Reporter Pete Fernandez’s life is in ruins when he makes his return in Alex Segura’s DOWN THE DARKEST STREET, the follow-up to his debut, Silent City.
As the book opens, Fernandez’s best friend is dead, his newspaper is career lost, and his ex-girlfriend is staying with him while her own marriage falls apart.
Despite those problems, Fernandez is drawn into an investigation involving a missing girl and is soon put in the path of a vicious and calculating killer who is “cutting a swath of blood across Miami.”
While the prospects are grim at the outset, Segura says his new novel “tells a tale of redemption, survival and the sordid backstreets of Miami — while asking the question that many are too scared to answer: When faced with pure darkness, would you fold or fight?”
Segura, a Miami native and critically acclaimed comic-book script writer, recently answered a few questions for The Big Thrill about DOWN THE DARKEST STREET.
Readers who encountered Pete Fernandez in Silent City got to know his troubles and his struggles. What new dimensions did you discover in writing this second adventure?
We find Pete in a rough spot at the beginning of DOWN THE DARKEST STREET. He hasn’t fully recovered from the evil he faced at the end of Silent City, and it’s starting to wear on him. His life is in shambles, and we accompany him as he tries to, somehow, get it in order. The Pete that readers see here is deeper and more self-aware, while curious and brave.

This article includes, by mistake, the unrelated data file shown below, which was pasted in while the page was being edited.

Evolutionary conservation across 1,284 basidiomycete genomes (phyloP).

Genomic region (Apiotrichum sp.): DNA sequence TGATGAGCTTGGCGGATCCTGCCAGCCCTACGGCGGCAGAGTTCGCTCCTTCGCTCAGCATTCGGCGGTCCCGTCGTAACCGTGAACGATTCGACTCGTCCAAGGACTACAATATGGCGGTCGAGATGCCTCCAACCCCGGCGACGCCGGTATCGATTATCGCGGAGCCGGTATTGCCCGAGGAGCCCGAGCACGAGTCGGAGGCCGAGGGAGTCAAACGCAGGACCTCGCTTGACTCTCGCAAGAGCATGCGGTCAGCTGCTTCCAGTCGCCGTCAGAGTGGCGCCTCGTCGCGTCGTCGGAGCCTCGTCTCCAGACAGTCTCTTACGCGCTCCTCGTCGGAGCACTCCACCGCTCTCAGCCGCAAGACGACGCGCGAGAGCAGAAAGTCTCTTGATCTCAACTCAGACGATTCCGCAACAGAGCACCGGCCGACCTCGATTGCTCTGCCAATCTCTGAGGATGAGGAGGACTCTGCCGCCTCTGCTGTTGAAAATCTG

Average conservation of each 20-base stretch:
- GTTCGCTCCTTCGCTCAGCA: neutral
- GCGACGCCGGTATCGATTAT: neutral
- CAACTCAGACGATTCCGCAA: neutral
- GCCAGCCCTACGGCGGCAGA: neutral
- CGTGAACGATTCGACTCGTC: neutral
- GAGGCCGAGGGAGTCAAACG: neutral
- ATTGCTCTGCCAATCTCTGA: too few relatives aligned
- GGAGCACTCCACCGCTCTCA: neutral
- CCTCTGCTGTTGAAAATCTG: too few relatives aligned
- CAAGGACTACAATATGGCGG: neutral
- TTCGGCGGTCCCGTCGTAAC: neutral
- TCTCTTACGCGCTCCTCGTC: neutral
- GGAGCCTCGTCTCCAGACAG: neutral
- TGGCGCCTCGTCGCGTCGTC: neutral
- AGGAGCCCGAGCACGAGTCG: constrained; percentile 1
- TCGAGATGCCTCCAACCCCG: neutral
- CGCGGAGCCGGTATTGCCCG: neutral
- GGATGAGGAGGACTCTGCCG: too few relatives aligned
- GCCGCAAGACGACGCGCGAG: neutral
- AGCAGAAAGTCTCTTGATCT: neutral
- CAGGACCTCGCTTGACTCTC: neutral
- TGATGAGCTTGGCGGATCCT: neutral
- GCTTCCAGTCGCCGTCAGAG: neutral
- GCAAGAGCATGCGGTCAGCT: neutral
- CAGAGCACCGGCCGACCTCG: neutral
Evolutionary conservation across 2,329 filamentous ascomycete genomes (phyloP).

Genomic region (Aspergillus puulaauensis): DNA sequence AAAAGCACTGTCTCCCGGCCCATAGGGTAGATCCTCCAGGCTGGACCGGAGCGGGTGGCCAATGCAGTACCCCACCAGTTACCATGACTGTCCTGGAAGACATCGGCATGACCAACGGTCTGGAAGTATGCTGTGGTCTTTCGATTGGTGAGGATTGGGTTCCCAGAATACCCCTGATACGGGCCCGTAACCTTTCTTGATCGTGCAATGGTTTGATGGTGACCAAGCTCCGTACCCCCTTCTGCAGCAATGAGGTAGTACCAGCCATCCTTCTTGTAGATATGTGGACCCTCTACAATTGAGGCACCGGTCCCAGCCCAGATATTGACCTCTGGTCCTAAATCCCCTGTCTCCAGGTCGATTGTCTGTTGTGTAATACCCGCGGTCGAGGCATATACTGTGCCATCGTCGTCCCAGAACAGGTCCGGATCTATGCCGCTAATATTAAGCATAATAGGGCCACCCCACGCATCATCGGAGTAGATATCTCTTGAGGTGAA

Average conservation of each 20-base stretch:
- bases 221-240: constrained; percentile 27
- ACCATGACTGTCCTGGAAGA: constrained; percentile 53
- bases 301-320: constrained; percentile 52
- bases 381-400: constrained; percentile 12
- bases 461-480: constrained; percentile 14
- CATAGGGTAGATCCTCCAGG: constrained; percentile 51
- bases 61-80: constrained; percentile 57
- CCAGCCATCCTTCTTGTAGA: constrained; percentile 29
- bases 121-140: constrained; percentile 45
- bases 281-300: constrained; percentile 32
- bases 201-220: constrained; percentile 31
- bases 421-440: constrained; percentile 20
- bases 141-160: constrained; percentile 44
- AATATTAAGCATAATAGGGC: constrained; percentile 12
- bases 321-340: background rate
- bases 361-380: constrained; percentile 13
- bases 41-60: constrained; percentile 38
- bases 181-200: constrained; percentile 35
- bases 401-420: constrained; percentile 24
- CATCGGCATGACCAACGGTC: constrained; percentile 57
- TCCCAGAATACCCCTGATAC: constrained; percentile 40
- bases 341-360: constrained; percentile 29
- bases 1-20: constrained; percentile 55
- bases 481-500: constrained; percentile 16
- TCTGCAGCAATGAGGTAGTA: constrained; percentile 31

Tell us a little about the Miami setting. How much does the city shape the storytelling in your work?
The city is an integral part of the story. I don’t know if these books could be set anywhere else. I grew up in Miami, so I’m biased, but I think it’s one of the most compelling and interesting places in the world. It’s bursting with history, culture, people—it’s just a unique place, and so much more than what people get from TV or other interpretations. I wanted to convey the Miami I grew up with: the suburbs, the dark alleys and the working class people that make the city move. Miami also has a long history of crime and corruption, which plays a part in both books.
My goal, always, is to project a sense of place. The P.I. novels that got me excited as a reader featured vibrant and memorable settings—from Marlowe’s L.A. to Tess Monaghan’s Baltimore, to the Boston of Pat Kenzie and Angie Gennaro
Plot is a big part of mystery and thrillers. Do you outline carefully before beginning a story?
I usually start a novel with a rough idea in my head and start writing, to get the muscles moving and a sense for what’s to come. By then, I know where the book is going to end and what the main character arcs will be, but I’m not exactly sure how they’ll get there. A few chapters in, I start leaving myself notes in the manuscript—some are general, some are more immediate, and some are about what’s to come down the line. Sometimes, those notes get organized into a formal outline. Usually, I get mostly done with the outlining and dive back into the writing. I keep it all in one document, too, so I’m really writing through the outline and changing things as I go. It’s a little more organic and certainly less formal, but it works for me.
Who are some of your influences as far as plotting and weaving an intricate tale?
I really value writers who not only tell well-crafted stories that can surprise you with twists that spring from a structured and compelling story, but do it with a style and voice that’s unique and different—authors like Megan Abbott, Laura Lippman, George Pelecanos, and Reed Coleman, to name a few.